The biggest plus for such a picture is that it takes far more risks than the most recent of Marvel movies. It has a lot more in common with the experimental nature of Marvel’s What If, daring to explore more. This goes beyond just what characters can be included but how far down the franchise can descend into the depths of darkness.
It’s for this reason why it’s a bit baffling that the film takes itself perhaps a tad too seriously. Yes, there’s some dark topics touched upon as well as some emotional realizations. But Raimi’s horror style always carried a bit of the tongue-in-cheek humor that feels a bit muted in this picture.
There are shades, however, of those giddy horror leanings. There’s some cackling of monsters and some disorienting effects that border on comedy for being so outrageous. It was honestly refreshing to see just how far the MCU can tackle going into horror territory.
That being said, it’s a bit sad to see the limits being tested. Just when it feels like Doctor Strange in the Multiverse of Madness is leading into some over-the-top moment of exciting horror, it hits a wall. That wall is not as surface level as violence, although, wow, does this film get brutal.
The issue is that chemistry of embracing this horror just doesn’t feel as present. There’s a brilliant sequence involving zombies and demons that looks amazing and absurd at the same time. The punchline delivered for such a scene is surprisingly weak, revealing how the MCU quips seem ill-suited for such a picture.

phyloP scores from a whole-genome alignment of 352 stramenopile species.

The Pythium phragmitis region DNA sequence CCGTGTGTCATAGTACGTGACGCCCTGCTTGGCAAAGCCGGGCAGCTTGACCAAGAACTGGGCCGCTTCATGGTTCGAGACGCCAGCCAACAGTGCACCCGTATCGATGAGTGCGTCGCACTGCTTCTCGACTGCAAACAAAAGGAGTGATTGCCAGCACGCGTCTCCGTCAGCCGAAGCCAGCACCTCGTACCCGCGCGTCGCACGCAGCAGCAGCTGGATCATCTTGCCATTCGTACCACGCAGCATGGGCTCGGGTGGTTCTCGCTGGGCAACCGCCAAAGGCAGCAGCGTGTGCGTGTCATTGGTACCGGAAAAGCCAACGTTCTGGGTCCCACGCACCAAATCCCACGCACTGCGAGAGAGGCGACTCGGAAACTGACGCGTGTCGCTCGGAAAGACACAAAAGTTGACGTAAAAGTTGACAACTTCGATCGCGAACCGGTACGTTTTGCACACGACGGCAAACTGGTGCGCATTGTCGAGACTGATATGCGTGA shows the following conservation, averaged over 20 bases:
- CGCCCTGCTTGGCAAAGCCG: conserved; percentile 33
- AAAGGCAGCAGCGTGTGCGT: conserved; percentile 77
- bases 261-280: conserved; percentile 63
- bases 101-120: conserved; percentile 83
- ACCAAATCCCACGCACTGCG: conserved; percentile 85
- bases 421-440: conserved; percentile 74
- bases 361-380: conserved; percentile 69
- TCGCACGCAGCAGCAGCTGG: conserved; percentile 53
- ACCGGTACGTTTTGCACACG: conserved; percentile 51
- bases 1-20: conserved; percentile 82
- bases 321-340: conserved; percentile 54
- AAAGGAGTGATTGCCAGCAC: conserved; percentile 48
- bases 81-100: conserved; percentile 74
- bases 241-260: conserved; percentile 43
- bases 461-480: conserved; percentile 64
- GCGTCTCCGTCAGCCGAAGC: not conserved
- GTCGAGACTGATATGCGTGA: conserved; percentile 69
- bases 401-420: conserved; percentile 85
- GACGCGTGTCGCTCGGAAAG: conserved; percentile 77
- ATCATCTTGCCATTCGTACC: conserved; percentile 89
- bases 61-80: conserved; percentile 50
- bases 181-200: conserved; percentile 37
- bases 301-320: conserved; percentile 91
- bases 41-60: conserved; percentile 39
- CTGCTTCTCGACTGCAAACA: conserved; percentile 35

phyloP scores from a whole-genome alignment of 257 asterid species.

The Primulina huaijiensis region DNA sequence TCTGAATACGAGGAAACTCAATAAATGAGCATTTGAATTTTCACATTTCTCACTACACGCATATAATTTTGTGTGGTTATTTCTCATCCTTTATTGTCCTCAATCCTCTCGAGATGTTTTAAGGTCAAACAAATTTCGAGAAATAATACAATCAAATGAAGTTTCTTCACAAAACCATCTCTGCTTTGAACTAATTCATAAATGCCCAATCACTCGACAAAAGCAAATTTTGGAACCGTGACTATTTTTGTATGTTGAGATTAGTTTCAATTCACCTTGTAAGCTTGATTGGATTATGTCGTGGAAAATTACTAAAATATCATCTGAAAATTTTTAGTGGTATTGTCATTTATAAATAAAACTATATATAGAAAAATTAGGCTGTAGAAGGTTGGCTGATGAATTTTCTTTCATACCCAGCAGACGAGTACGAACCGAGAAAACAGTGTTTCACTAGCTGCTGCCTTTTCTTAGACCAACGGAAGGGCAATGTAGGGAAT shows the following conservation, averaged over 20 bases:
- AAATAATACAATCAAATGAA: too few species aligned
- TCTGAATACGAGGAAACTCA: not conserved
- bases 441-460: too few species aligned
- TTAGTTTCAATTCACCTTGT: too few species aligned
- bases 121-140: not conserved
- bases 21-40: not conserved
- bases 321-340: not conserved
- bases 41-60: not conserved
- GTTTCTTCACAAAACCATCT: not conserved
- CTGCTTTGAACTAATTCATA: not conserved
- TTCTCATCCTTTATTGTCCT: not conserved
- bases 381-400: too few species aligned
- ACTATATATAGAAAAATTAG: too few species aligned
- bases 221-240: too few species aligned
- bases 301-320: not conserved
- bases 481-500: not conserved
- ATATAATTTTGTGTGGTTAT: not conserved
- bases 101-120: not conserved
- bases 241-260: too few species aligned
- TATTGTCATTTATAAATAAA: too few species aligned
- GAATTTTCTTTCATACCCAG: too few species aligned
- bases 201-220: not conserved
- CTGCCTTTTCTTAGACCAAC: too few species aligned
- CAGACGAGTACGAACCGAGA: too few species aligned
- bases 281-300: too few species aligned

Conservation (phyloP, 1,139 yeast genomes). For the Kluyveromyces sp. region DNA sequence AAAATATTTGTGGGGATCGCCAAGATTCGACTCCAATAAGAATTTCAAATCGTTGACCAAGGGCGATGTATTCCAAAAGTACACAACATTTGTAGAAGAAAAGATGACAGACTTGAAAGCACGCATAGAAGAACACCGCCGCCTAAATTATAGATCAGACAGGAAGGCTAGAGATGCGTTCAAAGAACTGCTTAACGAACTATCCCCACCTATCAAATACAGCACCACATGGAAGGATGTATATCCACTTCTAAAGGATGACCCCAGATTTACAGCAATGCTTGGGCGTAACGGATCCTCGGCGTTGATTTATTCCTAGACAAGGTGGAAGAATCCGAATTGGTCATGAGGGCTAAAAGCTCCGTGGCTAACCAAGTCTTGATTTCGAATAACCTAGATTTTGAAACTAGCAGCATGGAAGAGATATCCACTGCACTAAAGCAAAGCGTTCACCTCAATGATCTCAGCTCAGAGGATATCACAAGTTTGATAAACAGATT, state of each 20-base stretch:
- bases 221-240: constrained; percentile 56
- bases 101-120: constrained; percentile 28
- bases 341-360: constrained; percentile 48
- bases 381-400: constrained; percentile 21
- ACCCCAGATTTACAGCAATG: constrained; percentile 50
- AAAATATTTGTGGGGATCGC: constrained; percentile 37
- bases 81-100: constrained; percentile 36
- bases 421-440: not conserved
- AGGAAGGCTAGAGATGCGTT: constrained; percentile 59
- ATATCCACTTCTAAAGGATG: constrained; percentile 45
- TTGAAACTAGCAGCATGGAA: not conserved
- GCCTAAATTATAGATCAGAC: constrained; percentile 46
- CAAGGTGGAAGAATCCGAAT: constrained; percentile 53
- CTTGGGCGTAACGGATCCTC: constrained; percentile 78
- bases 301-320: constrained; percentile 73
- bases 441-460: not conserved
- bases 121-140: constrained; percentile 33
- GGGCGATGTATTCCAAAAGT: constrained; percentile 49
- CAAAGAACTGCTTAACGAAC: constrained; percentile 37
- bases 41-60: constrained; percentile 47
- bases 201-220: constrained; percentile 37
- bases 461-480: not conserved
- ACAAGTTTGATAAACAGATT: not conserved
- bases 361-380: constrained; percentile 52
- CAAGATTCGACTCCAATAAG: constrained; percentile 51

So much of the way that this film is staged for the fan-service moments come off quite hollow. Maybe it’s because we’ve been spoiled by all the surprise cameos pumped into Spider-Man: No Way Home. Maybe it’s how experimental Marvel’s What If could be in animation that live-action incarnations feel depressingly smaller in scope.
Whatever the reason, there’s so many scenes that feel par for the course. Fans can expect that ONE scene which will make them cheer for the onslaught of an ensemble amassed on the big screen. It’s a neat assortment of characters, sure, but how long can MCU movies keep framing such excitement before it loses its edge?
Doctor in the Multiverse of Madness Review Conclusion
Doctor Strange in the Multiverse of Madness has its issues but it’s still a strong enough visual bonanza to warrant the trip. The very visuals and camera work are compelling enough to warrant a recommendation. It’s also intriguing to watch Strange’s arc, despite how little time it’s given to flourish.
It could be argued that this film is more about style over substance. Rather, it’s more a case where style is more interesting than the substance. So while it’s sad to admit Strange defying gravity in a void of reality is more interesting than trying to honest with lost love, it’s still really fun to watch him traverse the multiverse.
Did you see Doctor Strange in the Multiverse of Madness in the theater? What did you think? Was it better than the last film? Where does it sit in your ranking of the Marvel Cinematic Universe? Let us know in the comments below.
Doctor Strange in the Multiverse of Madness will be playing theaters on May 6th.